Local Knowledge of Plants and Their Uses Among Women in the Bale Mountains, Ethiopia


  • Matthew Wayne Luizza Colorado State University
  • Heather Young Larimer County Natural Resources, Fort Collins, CO
  • Christina Kuroiwa Hartshorn Health Center, Colorado State University, Fort Collins, CO
  • Paul Evangelista Natural Resource Ecology Laboratory, Colorado State University, Fort Collins, CO
  • Aserat Worede Ethiopian Rift Valley Safaris, PO Box 3658 Addis Ababa
  • Rainer Bussmann Missouri Botanical Gardens
  • Amber Weimer Department of Biology, Colorado State University, Fort Collins, CO


ethnobotany, Ethiopia, local ecological knowledge, women's plant knowledge


Women’s local ecological knowledge (LEK) is noted by many scholars to be unique and important for local conservation and development planning. Although LEK integration is inherent to ethnobotanical research, in Ethiopia, the knowledge-gender link has not been fully explored, and few studies focus on women’s distinct plant knowledge. We catalogued rural women’s knowledge of a wide range of plant uses in south-central Ethiopia, conducted through picture identification of 337 local plants. Fifty-seven plant species were identified, constituting 38 families, with the top five families being Lamiaceae, Solanaceae, Asteraceae, Rosaceae, and Pteridaceae. An array of uses were identified ranging from food, livestock and wildlife forage, to honey production and cosmetics. The most prevalent use noted (nearly 70%) was human medicine. This study reveals the important contribution of rural women’s plant knowledge in the Bale Mountains, and the potential benefits of including this gender-distinct understanding of local flora in community-based conservation planning.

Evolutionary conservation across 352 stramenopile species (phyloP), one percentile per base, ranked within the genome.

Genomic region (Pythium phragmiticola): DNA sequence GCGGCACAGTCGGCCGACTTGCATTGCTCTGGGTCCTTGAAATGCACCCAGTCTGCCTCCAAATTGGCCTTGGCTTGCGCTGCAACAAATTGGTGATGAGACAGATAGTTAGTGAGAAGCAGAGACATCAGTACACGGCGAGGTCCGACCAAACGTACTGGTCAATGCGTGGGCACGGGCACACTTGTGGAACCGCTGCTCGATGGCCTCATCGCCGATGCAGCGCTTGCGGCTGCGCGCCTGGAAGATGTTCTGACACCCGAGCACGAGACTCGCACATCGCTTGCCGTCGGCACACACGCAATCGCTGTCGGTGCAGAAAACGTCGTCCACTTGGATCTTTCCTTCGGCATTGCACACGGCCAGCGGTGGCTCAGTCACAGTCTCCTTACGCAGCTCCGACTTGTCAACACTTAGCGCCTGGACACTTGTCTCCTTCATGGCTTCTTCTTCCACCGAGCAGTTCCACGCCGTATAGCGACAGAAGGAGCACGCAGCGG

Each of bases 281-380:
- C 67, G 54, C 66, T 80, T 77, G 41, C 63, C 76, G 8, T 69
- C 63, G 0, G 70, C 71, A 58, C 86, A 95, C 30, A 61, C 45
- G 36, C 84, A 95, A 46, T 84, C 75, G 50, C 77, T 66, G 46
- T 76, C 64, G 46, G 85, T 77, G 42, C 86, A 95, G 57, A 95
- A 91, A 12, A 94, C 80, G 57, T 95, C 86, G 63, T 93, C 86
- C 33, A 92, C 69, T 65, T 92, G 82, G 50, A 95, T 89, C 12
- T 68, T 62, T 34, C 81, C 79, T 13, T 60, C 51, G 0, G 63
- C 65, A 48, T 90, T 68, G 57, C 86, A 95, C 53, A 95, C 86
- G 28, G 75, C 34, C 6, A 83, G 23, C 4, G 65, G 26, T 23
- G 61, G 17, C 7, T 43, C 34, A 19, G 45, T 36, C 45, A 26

Author Biography

Matthew Wayne Luizza, Colorado State University

PhD Student 

Graduate Degree Program in Ecology 




How to Cite

Luizza, M. W., Young, H., Kuroiwa, C., Evangelista, P., Worede, A., Bussmann, R., & Weimer, A. (2014). Local Knowledge of Plants and Their Uses Among Women in the Bale Mountains, Ethiopia. Ethnobotany Research and Applications, 11, 315–339. Retrieved from https://ethnobotanyjournal.org/index.php/era/article/view/885